Sonoma County Emergency Alert Systems Not Sufficient, Report Finds

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A message alerting Sonoma County residents of an upcoming test of the county's emergency alert systems. (Sonoma County Sheriff via Twitter)

Sonoma County Emergency Services officials say the systems they use to alert residents of disasters have significant issues, nearly a year after the deadly Northern California wildfires prompted criticism about how the county alerted people to the dangers.

The county conducted a test of several alert systems last month and their newly released After Action Report found serious problems with them.

"There is no guarantee at this point that we can get [messages] to everybody at the right time," said Christopher Godley, Sonoma County's Interim Emergency Manager.

In the test, SoCoAlerts, which is an opt-in system that sends messages to landlines, cellphones and emails, successfully delivered the test message to a person or an answering machine 51 percent of the time.

The county did find that the publicity leading up to and after the test increased the number of people subscribed to the SoCoAlert system by more than 30 percent.


The county also tested the federal Wireless Emergency Alert (WEA) system, which is commonly used for Amber Alerts. The report found that different cellphone carriers sent the WEA either too widely (AT&T) or not widely enough (Verizon).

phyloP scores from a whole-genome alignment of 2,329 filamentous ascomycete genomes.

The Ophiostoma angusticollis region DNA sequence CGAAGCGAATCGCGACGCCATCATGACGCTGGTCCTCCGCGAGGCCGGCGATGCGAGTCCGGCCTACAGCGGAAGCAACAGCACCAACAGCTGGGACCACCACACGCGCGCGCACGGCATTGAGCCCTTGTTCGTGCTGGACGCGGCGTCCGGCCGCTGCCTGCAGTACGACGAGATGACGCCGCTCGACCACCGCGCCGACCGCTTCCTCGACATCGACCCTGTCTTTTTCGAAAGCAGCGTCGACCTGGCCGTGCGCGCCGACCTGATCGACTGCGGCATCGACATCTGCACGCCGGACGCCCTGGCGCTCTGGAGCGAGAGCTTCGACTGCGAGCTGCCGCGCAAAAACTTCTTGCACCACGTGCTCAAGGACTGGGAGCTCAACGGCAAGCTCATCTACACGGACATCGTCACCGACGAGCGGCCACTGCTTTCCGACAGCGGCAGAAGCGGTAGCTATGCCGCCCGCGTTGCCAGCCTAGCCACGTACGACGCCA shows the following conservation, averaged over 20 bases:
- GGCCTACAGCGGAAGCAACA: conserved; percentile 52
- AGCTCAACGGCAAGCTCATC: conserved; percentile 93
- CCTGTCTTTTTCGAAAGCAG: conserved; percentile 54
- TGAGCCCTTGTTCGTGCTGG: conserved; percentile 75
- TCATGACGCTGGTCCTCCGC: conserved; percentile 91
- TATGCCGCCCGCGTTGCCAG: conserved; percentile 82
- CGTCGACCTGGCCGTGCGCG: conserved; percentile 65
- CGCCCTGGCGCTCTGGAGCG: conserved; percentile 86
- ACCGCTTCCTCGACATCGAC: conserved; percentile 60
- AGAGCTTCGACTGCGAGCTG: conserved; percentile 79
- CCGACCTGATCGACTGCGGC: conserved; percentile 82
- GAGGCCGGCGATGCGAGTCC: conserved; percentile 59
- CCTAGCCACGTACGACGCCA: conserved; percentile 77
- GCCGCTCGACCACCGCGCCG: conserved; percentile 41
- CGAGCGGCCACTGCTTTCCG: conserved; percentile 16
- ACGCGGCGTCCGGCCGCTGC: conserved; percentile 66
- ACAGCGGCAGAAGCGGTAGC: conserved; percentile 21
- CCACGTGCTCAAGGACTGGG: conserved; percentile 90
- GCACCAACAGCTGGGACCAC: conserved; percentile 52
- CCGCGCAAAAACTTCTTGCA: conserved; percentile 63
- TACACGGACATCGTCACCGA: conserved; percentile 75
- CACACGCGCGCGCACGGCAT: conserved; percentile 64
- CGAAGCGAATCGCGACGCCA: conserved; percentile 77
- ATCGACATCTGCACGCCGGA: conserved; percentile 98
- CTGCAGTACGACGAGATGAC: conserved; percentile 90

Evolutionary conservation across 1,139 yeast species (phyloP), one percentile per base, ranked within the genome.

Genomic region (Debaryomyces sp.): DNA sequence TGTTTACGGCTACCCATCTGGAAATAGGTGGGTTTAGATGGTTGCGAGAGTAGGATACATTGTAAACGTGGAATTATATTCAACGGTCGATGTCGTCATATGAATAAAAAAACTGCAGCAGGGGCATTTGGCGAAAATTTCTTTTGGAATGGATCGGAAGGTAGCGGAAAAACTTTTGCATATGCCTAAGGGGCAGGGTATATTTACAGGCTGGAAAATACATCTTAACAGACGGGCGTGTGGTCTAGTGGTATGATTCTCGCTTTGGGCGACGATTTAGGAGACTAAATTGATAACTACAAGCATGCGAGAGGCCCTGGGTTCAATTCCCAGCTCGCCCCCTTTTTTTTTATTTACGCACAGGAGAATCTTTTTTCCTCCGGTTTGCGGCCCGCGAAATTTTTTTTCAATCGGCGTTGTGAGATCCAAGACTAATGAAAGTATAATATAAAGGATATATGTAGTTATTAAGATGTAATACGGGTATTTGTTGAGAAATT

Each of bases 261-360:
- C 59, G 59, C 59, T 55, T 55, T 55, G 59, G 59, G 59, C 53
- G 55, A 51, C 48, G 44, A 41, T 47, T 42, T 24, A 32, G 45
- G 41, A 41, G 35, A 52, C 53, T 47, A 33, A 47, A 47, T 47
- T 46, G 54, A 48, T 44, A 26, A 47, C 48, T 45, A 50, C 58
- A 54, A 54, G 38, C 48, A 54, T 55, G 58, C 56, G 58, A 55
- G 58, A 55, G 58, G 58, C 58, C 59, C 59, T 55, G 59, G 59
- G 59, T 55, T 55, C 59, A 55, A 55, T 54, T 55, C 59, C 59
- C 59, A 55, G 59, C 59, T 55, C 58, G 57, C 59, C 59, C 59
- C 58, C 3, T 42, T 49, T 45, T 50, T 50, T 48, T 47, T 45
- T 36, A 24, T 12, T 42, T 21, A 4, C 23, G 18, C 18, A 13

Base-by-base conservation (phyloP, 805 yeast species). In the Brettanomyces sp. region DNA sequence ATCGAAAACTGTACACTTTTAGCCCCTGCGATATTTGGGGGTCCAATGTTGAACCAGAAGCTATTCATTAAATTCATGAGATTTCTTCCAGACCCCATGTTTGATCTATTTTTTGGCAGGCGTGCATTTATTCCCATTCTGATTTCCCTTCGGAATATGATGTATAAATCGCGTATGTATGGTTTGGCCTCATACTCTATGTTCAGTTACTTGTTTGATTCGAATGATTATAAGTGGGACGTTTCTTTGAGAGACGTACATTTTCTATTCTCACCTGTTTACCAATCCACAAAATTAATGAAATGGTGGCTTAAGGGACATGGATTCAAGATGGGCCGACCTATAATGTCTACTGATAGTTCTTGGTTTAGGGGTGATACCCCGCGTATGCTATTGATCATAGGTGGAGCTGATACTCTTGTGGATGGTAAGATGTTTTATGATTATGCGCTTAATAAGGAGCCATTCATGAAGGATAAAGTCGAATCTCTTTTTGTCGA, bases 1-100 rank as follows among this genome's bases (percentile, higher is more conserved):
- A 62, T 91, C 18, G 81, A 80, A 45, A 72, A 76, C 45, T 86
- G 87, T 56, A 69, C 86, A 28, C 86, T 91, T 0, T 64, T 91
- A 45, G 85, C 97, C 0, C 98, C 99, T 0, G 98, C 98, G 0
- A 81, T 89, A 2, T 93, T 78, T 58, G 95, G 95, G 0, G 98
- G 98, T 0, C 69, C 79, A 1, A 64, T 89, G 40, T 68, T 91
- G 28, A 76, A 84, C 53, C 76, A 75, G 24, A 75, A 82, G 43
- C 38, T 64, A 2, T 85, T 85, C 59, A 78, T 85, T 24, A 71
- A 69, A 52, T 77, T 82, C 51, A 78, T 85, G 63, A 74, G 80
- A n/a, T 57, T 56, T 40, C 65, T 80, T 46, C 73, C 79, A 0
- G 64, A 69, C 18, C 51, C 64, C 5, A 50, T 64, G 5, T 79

The report says these differences cause "significant issues" and make it "challenging for emergency management officials to target specific areas with confidence." It urged local officials to work with state and federal representatives to improve the system.

Godley says the county will have to rely on a combination of all of these systems, as well as community awareness and cooperation, to effectively communicate during an emergency.

"As good as these technologies are it really does come down to people communicating and supporting each other," Godley said. "We find that's the best way to ensure that everyone gets the message."

The state Office of Emergency Services found problems with the county's alert system in a February report, but said it was not yet ready to comment on how this report addresses those issues.

The test also asked for feedback from the public, which the county says it will use in crafting its improvement plan, which is due out later this month.